It all seems as thought the Biden administration is making some sort of play to nationalize the energy industry, like Venezuela did. They’ll say “oh look, the private sector has failed. Now government needs to step in and rescue everyone”. That’s the way it usually plays out in communist countries. Nationalizing energy has caused massive shortages everywhere it’s been tried. Why think our communists are any different than the communists in other countries? They want power, and they don’t care if you have to lose your freedom and prosperity in order for them to get it.

What are undesigned coincidences, and how are they used in apologetics?

When you’re reading the Bible, you may find passages in one book that are mysterious on their own, but then they make sense if you add missing details from a parallel account from a different source inside or even outside the Bible. I think these “undesigned coincidences” are helpful for answering the question of that skeptics often ask: “is the Bible history or myth?” Let’s see some examples.

So, there are two kinds of undersigned coincidences. In the “internal” kind, the clearing up is done by another source in the same book. In the external kind, the clearing up is done by a source outside the same book.

Here’s an article from Apologetics UK with some internal examples:

In John 6:1-7, we are told:

Some time after this, Jesus crossed to the far shore of the Sea of Galilee (that is, the Sea of Tiberias), and a great crowd of people followed him because they saw the signs he had performed by healing the sick. Then Jesus went up on a mountainside and sat down with his disciples. The Jewish Passover Festival was near.When Jesus looked up and saw a great crowd coming toward him, he said to Philip, “Where shall we buy bread for these people to eat?” He asked this only to test him, for he already had in mind what he was going to do.Philip answered him, “It would take more than half a year’s wages to buy enough bread for each one to have a bite!”

Now, Philip is a fairly minor character in the New Testament. And one might, naturally, be inclined to wonder why Jesus hasn’t turned to someone a little higher in the pecking order (such as Peter or John). A partial clue is provided in John 1:44: “Philip, like Andrew and Peter, was from the town of Bethsaida.” Likewise, John 12:21 refers to “Philip, who was from Bethsaida in Galilee”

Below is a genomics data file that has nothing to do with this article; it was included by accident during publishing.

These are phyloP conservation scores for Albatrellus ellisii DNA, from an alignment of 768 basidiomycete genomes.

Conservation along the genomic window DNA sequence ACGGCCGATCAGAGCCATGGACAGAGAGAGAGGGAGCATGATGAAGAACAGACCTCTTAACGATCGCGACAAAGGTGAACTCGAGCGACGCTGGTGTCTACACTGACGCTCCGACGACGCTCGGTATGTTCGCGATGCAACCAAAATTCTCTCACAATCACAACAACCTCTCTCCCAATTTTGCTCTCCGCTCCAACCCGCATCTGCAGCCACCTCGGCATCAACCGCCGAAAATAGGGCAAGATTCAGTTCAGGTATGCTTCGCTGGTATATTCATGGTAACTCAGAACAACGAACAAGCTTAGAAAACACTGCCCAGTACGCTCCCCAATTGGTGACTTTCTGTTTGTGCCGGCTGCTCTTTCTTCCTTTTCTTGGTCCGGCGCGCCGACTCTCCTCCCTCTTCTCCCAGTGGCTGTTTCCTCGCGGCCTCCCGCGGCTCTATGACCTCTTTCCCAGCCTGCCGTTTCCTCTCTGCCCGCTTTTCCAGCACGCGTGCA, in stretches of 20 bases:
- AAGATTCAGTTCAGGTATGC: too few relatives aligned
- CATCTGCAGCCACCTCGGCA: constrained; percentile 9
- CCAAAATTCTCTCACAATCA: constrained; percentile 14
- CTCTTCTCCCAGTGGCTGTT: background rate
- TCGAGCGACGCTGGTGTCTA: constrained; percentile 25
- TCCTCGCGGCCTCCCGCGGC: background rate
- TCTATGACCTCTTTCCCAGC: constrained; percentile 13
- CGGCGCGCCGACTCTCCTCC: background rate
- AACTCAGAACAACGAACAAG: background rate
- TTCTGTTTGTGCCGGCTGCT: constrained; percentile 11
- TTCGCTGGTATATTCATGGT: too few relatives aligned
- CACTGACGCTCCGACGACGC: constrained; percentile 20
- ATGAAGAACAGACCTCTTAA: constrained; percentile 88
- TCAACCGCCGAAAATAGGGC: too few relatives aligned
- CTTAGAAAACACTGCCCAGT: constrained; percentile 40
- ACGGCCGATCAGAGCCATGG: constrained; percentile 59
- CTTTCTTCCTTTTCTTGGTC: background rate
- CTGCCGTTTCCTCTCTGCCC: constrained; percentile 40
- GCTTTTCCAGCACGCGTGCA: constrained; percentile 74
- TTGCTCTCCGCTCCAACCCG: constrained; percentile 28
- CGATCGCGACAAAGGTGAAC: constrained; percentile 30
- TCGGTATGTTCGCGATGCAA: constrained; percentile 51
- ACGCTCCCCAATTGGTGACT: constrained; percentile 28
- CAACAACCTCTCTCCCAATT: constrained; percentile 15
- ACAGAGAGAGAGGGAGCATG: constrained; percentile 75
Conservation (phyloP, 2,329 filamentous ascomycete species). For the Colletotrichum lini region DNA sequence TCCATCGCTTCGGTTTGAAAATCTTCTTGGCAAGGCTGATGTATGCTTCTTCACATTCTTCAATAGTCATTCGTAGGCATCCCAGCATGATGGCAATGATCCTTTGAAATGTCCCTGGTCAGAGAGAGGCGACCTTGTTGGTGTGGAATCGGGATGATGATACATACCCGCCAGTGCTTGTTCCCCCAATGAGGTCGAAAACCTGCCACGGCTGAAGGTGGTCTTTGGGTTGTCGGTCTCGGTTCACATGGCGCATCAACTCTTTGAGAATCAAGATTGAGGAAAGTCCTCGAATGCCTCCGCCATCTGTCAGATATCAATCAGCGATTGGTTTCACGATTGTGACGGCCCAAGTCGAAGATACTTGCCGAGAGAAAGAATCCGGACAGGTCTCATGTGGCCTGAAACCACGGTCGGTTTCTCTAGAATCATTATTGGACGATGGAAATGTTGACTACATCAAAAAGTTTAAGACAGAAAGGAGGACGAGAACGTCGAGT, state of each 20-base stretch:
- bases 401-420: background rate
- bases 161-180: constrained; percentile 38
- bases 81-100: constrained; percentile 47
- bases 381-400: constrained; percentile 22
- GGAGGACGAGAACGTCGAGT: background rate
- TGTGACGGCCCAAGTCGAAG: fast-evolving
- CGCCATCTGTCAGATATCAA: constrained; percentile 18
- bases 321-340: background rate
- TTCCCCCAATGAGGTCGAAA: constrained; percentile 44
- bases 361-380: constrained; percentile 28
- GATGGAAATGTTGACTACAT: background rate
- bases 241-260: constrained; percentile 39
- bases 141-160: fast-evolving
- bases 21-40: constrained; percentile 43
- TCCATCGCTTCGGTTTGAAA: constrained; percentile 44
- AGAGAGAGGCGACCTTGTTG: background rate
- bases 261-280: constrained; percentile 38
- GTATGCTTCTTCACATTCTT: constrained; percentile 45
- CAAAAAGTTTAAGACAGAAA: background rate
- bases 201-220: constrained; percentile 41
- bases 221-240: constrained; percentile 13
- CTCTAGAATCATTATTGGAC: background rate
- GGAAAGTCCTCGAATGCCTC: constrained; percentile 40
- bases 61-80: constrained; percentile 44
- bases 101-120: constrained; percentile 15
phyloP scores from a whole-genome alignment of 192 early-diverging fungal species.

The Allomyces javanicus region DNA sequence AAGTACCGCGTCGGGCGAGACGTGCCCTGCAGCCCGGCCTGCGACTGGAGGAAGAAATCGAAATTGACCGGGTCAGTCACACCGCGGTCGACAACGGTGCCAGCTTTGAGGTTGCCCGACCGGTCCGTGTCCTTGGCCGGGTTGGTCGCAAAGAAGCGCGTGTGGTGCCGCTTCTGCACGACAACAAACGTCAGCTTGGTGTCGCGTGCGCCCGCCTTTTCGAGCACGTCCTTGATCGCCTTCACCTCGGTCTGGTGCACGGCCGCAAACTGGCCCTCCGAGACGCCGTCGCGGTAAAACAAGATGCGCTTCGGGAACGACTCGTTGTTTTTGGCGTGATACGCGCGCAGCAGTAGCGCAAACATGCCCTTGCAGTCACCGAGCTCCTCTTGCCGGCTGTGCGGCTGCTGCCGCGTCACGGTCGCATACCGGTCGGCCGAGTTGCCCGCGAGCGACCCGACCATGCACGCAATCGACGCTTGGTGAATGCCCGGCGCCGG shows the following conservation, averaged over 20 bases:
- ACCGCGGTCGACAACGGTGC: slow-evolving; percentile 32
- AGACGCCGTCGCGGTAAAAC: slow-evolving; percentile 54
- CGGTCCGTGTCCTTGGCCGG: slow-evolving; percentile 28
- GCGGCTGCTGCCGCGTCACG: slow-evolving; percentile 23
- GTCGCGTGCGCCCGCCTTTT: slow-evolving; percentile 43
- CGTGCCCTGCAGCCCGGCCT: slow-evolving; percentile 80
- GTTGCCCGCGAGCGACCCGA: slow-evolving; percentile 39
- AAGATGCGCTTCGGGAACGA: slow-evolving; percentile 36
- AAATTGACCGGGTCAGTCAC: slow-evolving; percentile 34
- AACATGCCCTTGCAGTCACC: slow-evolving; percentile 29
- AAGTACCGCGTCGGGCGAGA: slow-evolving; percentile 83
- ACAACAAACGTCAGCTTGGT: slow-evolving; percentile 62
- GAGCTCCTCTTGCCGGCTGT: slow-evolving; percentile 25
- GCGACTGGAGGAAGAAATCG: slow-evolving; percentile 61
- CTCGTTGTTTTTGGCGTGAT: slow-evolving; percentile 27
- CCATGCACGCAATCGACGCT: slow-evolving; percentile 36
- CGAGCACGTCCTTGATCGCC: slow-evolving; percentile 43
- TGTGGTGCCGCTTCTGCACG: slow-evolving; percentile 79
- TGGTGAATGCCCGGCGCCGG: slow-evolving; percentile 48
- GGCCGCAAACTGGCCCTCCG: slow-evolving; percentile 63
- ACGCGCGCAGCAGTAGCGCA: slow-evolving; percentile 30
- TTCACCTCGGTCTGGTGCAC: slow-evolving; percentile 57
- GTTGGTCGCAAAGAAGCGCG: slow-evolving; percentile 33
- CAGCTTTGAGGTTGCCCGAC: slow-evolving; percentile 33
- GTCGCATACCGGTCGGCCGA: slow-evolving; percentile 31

And what is so significant about Philip being from the town of Bethsaida? We don’t learn this until we read the parallel account in Luke’s gospel (9:10-17). At the opening of the account (verses 10-11) we are told, “When the apostles returned, they reported to Jesus what they had done. Then he took them with him and they withdrew by themselves to a town called Bethsaida, but the crowds learned about it and followed him. He welcomed them and spoke to them about the kingdom of God, and healed those who needed healing.”

And so, we are informed by Luke that the event was actually taking place in Bethsaida — the town from which Philip was from! Jesus thus turns to Philip, whom, he believed, would be familiar with the area. Notice too that Luke does not tell us that Jesus turned to Philip.

But it gets even more interesting still. In Matthew 11, Jesus denounces the unrepentant cities, saying, “Woe to you, Chorazin! Woe to you, Bethsaida! For if the miracles that were performed in you had been performed in Tyre and Sidon, they would have repented long ago in sackcloth and ashes.” The reader is left wondering what miracles were performed in these cities. We are not told in Matthew’s gospel. It is only in light of Luke’s account of the feeding of the five thousand (chapter 9), in which we are told of the event’s occurrence in Bethsaida, that this statement begins to make sense!

This one is pretty clever:

In Matthew 2 6:67-68, we read, “Then they spat in His face and beat Him; and others struck Him with the palms of their hands, saying, “Prophesy to us, Christ! Who is the one who struck You?”” This raises the natural question, why are they asking “Who hit you?” It is not until we read the parallel account in Luke’s gospel (22:64) that we learn that they had blindfolded him, thereby making sense of their taunts “Who hit you?”